Digital twin implementations are already demonstrating a 76% cost reduction and a 68% increase in customer engagement. And digital twin adoption is predicted to increase by 36% in the next five years. However, only 13% of organizations have developed full-scaled digital twin strategies.
These are the findings of a recent Capgemini survey on digital twin adoption. The systems’ integration consultancy launched the survey to tease apart why so many companies struggled with the technology, despite the tremendous gains of early adopters.
The top challenges for bridging this gap include developing a long-term roadmap, cultivating the right skills and building the appropriate partnerships. The payoff for doing these right is immense. Leading firms are seeing a 15% increase in sales, turnaround time and operational efficiency and a 25% improvement in system performance.
Why digital twins?
Capgemini had a previous focus on AI, edge computing, IoT and analytics, which are all crucial for digital transformation. Brian Bronson, president of Americas and APAC at Capgemini Engineering, told VentureBeat they realized that digital twins are also central to intelligent industry trends, such as changing customer preferences, growing regulatory pressures and increased concerns around carbon emissions.
One big driver is increasing concerns about sustainability. Capgemini found that digital twin leaders realized an average of 16% improvement in sustainability due to digital twins. Bronson said digital twins enhance scalability and promote the integration of products and services.
Sustainability benefits range from process efficiencies, reducing emissions and the ability to test the viability of new, sustainable materials.
“We are seeing many applications across industries such as urban planning, infrastructure, energy and utilities, auto, aviation, consumer products and healthcare,” Bronson said.
Bridging the gap
Despite the tremendous promise, many organizations struggle to get digital twin projects off the ground.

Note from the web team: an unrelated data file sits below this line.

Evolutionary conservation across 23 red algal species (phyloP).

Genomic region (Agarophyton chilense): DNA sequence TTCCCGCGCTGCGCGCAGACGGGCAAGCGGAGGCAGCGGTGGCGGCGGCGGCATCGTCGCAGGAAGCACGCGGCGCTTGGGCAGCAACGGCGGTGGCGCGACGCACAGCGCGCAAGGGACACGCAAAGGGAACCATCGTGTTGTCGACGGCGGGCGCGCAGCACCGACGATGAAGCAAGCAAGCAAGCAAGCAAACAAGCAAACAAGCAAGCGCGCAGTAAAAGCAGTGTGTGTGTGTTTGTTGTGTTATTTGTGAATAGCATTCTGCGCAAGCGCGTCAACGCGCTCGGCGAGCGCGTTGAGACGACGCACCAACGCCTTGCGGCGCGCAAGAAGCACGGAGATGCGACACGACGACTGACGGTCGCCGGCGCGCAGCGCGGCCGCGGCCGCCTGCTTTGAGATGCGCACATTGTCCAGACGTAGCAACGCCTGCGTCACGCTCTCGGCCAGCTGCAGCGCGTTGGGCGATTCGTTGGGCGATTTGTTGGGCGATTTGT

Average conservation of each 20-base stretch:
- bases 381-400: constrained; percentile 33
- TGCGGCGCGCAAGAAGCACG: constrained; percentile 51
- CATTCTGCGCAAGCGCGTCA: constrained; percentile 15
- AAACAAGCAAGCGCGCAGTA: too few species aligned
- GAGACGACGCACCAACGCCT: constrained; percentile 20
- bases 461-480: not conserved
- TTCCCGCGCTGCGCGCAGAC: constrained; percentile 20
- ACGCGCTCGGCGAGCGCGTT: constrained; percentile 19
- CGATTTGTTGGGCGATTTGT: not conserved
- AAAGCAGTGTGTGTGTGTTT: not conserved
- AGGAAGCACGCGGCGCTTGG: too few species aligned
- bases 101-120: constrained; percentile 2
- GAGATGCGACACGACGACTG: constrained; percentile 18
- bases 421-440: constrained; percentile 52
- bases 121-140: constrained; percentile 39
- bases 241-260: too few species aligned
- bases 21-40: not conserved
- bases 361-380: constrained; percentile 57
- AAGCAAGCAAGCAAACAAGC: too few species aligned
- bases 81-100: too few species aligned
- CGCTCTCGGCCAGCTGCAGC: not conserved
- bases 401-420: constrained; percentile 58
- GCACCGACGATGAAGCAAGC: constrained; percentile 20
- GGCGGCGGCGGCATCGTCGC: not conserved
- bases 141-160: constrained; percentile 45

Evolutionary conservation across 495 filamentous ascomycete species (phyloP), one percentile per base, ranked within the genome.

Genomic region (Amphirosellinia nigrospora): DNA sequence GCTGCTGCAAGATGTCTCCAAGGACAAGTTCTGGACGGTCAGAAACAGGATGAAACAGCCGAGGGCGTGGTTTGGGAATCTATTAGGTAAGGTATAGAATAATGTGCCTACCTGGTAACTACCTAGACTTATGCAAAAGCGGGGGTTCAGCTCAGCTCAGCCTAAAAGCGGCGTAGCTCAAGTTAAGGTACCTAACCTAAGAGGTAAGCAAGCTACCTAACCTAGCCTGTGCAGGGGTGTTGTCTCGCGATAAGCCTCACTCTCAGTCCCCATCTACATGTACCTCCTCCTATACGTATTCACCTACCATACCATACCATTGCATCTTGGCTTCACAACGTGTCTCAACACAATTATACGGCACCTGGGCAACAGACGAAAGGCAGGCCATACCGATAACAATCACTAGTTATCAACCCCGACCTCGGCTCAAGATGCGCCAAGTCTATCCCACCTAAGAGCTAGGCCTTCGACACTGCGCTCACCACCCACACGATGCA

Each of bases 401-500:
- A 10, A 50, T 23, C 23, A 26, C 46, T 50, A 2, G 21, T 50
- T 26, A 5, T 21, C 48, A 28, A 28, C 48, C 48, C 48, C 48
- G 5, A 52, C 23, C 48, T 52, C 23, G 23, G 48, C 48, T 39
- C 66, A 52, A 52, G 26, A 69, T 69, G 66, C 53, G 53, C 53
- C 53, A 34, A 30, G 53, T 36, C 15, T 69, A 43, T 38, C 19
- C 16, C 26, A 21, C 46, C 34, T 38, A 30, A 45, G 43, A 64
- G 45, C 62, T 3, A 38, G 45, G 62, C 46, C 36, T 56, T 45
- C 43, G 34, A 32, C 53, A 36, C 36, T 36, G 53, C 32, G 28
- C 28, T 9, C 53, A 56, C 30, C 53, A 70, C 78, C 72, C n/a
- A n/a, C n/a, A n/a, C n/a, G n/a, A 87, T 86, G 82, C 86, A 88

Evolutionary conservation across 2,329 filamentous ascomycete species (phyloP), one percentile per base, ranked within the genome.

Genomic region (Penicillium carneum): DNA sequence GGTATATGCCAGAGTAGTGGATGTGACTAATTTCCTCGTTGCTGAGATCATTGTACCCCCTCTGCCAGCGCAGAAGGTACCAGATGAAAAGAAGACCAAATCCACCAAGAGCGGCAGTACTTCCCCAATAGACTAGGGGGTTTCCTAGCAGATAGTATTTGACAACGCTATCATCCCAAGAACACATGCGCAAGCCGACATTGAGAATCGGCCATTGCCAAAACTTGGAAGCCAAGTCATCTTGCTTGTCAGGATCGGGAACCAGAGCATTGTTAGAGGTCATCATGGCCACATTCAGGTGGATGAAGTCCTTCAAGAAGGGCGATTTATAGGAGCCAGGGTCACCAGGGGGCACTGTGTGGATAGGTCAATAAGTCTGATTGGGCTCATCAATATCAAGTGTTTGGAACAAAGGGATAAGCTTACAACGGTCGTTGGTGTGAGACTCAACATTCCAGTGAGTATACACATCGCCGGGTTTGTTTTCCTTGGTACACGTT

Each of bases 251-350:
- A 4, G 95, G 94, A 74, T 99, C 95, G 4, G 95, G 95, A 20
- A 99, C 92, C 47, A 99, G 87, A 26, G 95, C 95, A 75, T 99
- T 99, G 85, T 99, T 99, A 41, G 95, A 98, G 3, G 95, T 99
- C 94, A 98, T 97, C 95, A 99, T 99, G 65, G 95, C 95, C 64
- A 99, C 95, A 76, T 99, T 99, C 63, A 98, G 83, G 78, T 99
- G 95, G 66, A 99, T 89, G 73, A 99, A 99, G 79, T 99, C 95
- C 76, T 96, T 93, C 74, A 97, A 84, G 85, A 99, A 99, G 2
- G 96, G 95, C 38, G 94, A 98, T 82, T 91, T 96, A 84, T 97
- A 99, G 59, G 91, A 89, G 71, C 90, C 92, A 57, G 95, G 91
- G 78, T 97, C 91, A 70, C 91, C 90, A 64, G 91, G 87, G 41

“We found that although 55% of organizations consider digital twins strategic in digital transformation, 42% lack vision on how to deploy them,” Bronson said.
A mismatch between long-term vision and operational governance creates various delays. For example, inefficient program management and lack of governance can derail the launch of a digital twin.
New skills required
Digital twins are built across multiple interconnected disciplines, which requires a unique set of skills that are not yet common. Jiani Zhang the chief software officer at Capgemini Engineering, told VentureBeat that enterprises need to engage or cultivate experts in data analysis, IoT, design and industry.
“Industry specialists must be comfortable with reinventing how people will interact with digital versions of what they know well,” Zhang said.
Designers need to understand and then express the value in the data that is collected, in addition to knowing the user and tasks intimately. IoT architects should consider the future needs and growth of the systems they build and advocate these requirements to the customer in the form of business models. Data scientists need to experiment, strategize and collaborate with business experts, designers and engineers.
“While we can certainly attract folks with the potential to do this work, it is very challenging to grow the kind of talent that can be both hyper-focused on their areas and broad enough to work well under the requirements of digital twin applications,” Zhang said.